Europe Stocks Slide, Emerging Markets, Metals Gain; U.S. Futures Retreat
By Paul Armstrong – Sep 29, 2010
European stocks fell for a third day, led by banks, on concern the cost of bailing out nations including Ireland and Spain is mounting. The MSCI Emerging Markets Index rose to a 27-month high and copper rallied.
The Stoxx Europe 600 Index lost 0.2 percent at 12:43 p.m. in London, while the MSCI index of developing nations climbed 0.8 percent. U.S. futures on the Standard & Poor’s 500 Index were little changed after paring an earlier decline. Copper traded above $8,000 a metric ton for the first time since April and the Dollar Index declined 0.3 percent. Borrowing costs for Portugal and Spain rose relative to Germany, Europe’s biggest economy.
Spain’s top credit rating at Moody’s Investors Service, held since 2001, is at risk as the euro region’s fourth-biggest economy struggles to emerge from recession, according to a Bloomberg News survey. Ireland is due to announce the cost of bailing out state-owned lender Anglo Irish Bank Corp. tomorrow. Manufacturing in China, the fastest-growing major economy, accelerated for a second straight month in September.
“China is one of the props for global growth,” said Nigel Rendell, senior emerging-market strategist at RBC Capital Markets in London. “The euro-zone picture is a little more mixed at the moment. The domestic situation in Europe is not great.”
The Stoxx 600 slipped to its lowest level in three weeks. HSBC Holdings Plc, Europe’s biggest bank, fell 1.7 percent, as did BNP Paribas SA, France’s largest lender. Hennes & Mauritz AB led a selloff in the region’s retailers, tumbling 6 percent after profit missed estimates.
BP Plc limited the index’s declines, gaining 2.3 percent after the Associated Press cited Steve Scalise, a Louisiana Republican Congressman, as saying a possible settlement with the energy company over the Gulf of Mexico spill was under discussion. A U.S. Justice Department official said no talks were underway. Rolls-Royce Group Plc surged 4.1 percent after its shares were upgraded at Morgan Stanley.
The decline in U.S. futures indicated the S&P 500 may pare yesterday’s 0.5 percent advance. The gauge has rallied about 9 percent since the end of August, poised for its best month since April 2009 and its biggest September rally since 1939, amid optimism that Europe’s debt crisis and U.S. unemployment won’t derail the economy and speculation the Federal Reserve will buy more U.S. government debt. Hewlett-Packard Co. advanced 0.9 percent in Germany after the world’s largest computer maker predicted earnings and sales that exceeded estimates.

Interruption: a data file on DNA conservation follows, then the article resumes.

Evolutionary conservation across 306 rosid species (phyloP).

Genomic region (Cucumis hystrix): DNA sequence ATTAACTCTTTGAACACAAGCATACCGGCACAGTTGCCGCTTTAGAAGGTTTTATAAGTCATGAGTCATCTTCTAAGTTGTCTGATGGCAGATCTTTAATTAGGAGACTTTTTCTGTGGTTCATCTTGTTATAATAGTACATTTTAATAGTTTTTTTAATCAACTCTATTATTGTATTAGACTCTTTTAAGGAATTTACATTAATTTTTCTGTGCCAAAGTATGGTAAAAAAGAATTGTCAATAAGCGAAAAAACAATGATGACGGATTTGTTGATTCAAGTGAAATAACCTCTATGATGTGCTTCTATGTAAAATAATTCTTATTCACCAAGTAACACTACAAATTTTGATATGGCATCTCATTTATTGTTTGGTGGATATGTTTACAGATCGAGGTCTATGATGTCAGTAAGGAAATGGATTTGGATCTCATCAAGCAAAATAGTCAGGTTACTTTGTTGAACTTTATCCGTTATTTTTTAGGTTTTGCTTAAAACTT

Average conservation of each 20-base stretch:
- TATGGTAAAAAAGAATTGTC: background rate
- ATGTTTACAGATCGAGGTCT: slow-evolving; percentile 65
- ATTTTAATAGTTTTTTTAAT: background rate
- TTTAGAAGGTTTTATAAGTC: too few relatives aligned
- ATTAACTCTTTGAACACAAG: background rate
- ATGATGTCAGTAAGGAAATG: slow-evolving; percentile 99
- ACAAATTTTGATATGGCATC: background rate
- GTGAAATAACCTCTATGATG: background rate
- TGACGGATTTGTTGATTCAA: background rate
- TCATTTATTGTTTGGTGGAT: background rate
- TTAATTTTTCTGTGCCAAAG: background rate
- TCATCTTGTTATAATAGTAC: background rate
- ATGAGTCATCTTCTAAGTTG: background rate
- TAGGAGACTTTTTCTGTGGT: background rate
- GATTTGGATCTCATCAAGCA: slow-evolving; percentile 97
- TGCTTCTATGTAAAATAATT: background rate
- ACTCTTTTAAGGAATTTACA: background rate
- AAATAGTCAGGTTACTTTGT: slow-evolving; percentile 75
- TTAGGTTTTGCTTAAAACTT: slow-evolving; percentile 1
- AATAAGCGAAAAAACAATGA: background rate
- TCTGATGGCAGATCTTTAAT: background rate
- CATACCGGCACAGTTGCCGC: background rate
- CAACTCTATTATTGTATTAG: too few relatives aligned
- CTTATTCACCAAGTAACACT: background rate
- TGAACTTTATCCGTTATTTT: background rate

The U.S. is scheduled to auction $29 billion of seven-year debt today, the last of three note sales this week totaling $100 billion. The notes being sold yielded 1.88 percent in pre- auction trading, compared with 1.989 percent at the previous auction of the securities on Aug. 26.
Three Federal Reserve officials are speaking today, Charles Plosser in Vineland, New Jersey, Eric Rosengren in New York and Narayana Kocherlakota in London.
The MSCI China Index advanced 1.5 percent, leading gains among equity gauges in major emerging markets, after a purchasing managers’ index released today by HSBC Holdings Plc and Markit Economics rose to the highest level in five months. Developing-nation currencies appreciated, led by a 0.6 percent gain in the Taiwan dollar to its strongest level versus the U.S. currency since August 2008. India’s rupee and the Philippine peso strengthened against the greenback.
Copper for delivery in three months gained 1 percent to $8,025 a metric ton on the London Metal Exchange. China is the world’s largest buyer of copper. Crude oil futures for November delivery climbed 0.2 percent to $76.31 a barrel on the New York Mercantile Exchange.
Spanish 10-year bond yields rose 3 basis points relative to benchmark German bunds, leaving the so-called yield spread at 195 basis points, after earlier increasing to the widest since July 15. The Irish-German spread widened to a record 454 basis points, or 4.54 percentage points, while the Portuguese-German spread added 6 basis points to 433 points. A basis point is 0.01 percentage point.
The equivalent Treasury yield was little changed at 2.47 percent, close to a 20-month low, before a report that’s forecast to show U.S. manufacturing activity slowed this month. The Markit iTraxx SovX Western Europe Index of credit-default swaps insuring the debt of 15 governments fell from a three- month high, dropping 3 basis points to 160, according to data provider CMA.
Five of eight money managers surveyed by Bloomberg predicted Spain’s credit rating at Moody’s would be reduced by one step to Aa1, with the rest forecasting a two-level cut to Aa2. The decision may come this week after the New York-based rating company placed the nation’s debt on review for a possible downgrade on June 30, saying it would conclude the analysis within three months. The managers oversee about $700 billion between them.
An index of executive and consumer sentiment in the 16 nations that share the euro rose to the highest level since January 2008 this month, the European Commission in Brussels said today.
The Dollar Index, a measure of the U.S. currency against six trading partners, fell to 78.78, after touching 78.616, the least since Jan. 28. The greenback fell 0.2 percent $1.3613 per euro and weakened 0.3 percent to 83.62 yen. The euro also dropped 0.1 percent against the yen, to 113.83.